The refusal of the Court to suppress the pre-trial identifications has not been properly preserved for review because "(n)o objection was made when the witnesses identified defendant at the trial nor when they described the manner of their initial identification." State v. Ethelbert, 611 S.W.2d 379, at 381 (Mo.App.1981). The alleged error was not briefed as plain error, but the Court will review the point sua sponte because a federally guaranteed constitutional right of the defendant is involved. State v. Garrett, 564 S.W.2d 51, at 52 (Mo.App.1978).

Appellant argues that the confrontation between appellant and the three witnesses was impermissively suggestive because the witnesses were under great stress and excitement and did not focus all their attention on the robbers, but were looking at the guns and the other witnesses; that the robbers were wearing masks which prevented the witnesses from seeing their facial features; that their vision was obstructed by the robbers not facing them at all times; that their opportunity to view the robbers was minimal. Appellant points out discrepancies in the tellers' descriptions of the clothing worn by the smaller of the two robbers, and that the customer could not describe any of the clothing worn by the robbers. Appellant maintains that the statements made by the police officers to the witnesses prior to the show-up were so suggestive that they gave rise to a substantial likelihood of mistaken identification-that their statements suggested that the police believed the man apprehended was a guilty party. Appellant brands the show-up as unduly suggestive because conducted next to a police car with appellant in custody, flanked by police and handcuffed. Appellant contends there is no evidence indicating that a lineup (rather than a show-up) could not have been conducted, arguing that one-on-one show-ups raise serious doubts about the accuracy of human perception and recognition.

There was no impropriety in conducting a show-up instead of a lineup. A show-up was the proper identification procedure under the exigencies of the situation. A robbery had occurred only minutes before. The robbers, fleeing on foot, were in the immediate vicinity. Several police officers were on hand, conducting an intensive neighborhood search. When appellant was arrested, a speedy determination of the question whether he was one of the robbers was imperative. If appellant should be identified the search would continue for the other robber. If absolved by the witnesses, the search for the two robbers could continue while the trail was hot. There was no time to stop and organize a lineup.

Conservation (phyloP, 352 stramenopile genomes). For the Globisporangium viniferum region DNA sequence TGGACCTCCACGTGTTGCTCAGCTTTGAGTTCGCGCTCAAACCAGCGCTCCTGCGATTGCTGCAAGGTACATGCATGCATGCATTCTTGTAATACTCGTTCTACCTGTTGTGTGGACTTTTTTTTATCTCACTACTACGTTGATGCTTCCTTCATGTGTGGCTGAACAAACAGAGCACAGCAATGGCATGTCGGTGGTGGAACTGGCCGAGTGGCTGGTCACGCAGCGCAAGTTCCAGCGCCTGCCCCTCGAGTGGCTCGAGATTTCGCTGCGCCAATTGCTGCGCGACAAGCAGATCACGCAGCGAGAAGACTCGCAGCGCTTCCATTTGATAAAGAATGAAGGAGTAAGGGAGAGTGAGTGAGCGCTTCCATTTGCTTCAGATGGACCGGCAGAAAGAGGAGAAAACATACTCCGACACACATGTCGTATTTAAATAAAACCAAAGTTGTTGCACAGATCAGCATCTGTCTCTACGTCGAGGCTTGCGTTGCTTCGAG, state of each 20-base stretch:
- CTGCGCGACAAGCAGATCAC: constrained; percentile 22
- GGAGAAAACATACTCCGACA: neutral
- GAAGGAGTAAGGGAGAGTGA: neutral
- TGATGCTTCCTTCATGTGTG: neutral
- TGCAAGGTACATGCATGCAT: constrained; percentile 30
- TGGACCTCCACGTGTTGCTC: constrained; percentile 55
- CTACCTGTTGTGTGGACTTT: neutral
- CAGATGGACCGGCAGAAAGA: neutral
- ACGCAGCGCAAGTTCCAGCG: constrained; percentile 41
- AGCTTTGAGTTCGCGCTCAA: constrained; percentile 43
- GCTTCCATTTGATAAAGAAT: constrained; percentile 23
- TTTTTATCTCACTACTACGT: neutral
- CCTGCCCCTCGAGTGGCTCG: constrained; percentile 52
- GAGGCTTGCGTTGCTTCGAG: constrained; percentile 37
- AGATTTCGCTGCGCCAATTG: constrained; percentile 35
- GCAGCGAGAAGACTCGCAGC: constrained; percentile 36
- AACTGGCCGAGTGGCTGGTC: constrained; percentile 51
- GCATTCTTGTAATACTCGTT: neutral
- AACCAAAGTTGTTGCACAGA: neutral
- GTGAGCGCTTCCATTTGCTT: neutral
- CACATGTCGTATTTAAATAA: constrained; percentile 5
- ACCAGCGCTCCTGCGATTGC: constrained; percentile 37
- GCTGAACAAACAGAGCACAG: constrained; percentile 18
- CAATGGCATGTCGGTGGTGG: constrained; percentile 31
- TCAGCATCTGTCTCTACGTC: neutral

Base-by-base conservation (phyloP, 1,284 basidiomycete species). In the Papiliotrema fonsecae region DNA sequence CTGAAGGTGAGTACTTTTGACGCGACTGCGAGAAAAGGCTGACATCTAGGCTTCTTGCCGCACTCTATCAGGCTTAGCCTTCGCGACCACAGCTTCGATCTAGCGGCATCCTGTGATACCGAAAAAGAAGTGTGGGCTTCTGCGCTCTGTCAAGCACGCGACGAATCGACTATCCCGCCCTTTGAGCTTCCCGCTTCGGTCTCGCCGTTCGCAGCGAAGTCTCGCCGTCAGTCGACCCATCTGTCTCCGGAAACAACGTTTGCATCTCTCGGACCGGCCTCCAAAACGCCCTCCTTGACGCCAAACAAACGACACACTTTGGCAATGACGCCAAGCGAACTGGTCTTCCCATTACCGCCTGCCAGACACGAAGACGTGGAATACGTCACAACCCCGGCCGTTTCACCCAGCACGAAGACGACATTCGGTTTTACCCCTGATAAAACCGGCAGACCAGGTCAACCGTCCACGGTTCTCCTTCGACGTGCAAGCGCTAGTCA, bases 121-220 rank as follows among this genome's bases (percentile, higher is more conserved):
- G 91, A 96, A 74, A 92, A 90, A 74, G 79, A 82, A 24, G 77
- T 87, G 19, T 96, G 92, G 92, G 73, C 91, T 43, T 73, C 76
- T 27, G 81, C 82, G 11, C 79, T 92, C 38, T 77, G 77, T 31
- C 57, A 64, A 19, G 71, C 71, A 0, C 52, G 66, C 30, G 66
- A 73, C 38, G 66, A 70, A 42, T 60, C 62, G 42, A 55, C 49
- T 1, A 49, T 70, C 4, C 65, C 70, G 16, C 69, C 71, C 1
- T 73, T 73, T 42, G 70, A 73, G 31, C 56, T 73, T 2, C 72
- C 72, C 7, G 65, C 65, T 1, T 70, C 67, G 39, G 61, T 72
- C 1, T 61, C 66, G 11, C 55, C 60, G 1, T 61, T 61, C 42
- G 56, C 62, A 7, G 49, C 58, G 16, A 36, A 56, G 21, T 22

The record does not bear out appellant's contention that statements were made to the witnesses suggesting in effect that the police believed the man apprehended was a guilty party. Some intimation, implication or suggestion that officers suspect a subject presented to witnesses inevitably inheres in every show-up, else why conduct a show-up? The true question is whether the show-up is impermissively suggestive. Simms v. State, 568 S.W.2d 801, 803 (Mo.App.1978). The organization and conduct of this show-up was free from undue suggestion. In inviting the witnesses to view appellant the police officers did not indicate their belief that appellant was one of the robbers. Witness Lange testified that the police notified them that "they had apprehended someone, and they wanted us to come down and look at him. * * * (T)hey informed us that they had a suspect down the street that they had arrested, and they put us into a car and drove us two blocks down the street;" that up to the time appellant was identified nobody suggested to Lange "that that was a robber or anything like that. * * * (T)hey asked us if that was the man who robbed the savings and loan." Witness Winston, asked what the police said to her, responded "I wasn't told anything. * * * (A) police officer came into the bank and asked us to come * * * go look at someone * * *." ...

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16 cases
  • State v. Eoff
    • United States
    • Missouri Court of Appeals
    • April 13, 2006
    ...officers suspect a subject presented to witnesses inevitably inheres in every show-up, else why conduct a show-up?" State v. Johnson, 628 S.W.2d 904, 907-08 (Mo.App.1982). The fact that Duke viewed Defendant and Eoff handcuffed together in the presence of a police officer did not render the......
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    • U.S. District Court — Western District of Missouri
    • December 1, 2015
    ...suspect a subject presented to witnesses inevitably inheres in every show-up, else why [sic] conduct a show-up?" State v. Johnson, 628 S.W.2d 904, 907-08 (Mo.App. 1982), quoted in Eoff, 193 S.W.3d at 376.Defendant cites a New Jersey case for the proposition that "failure to have a blind adm......
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    ...and on our own initiative, address issues that affect a defendant's federally mandated constitutional rights. State v. Johnson, 628 S.W.2d 904, 907 (Mo. App. E.D.1982). See also State v. Puckett, 230 Kan. 596, 640 P.2d 1198, 1201 (1982) ("Although ordinarily an appellate court will not cons......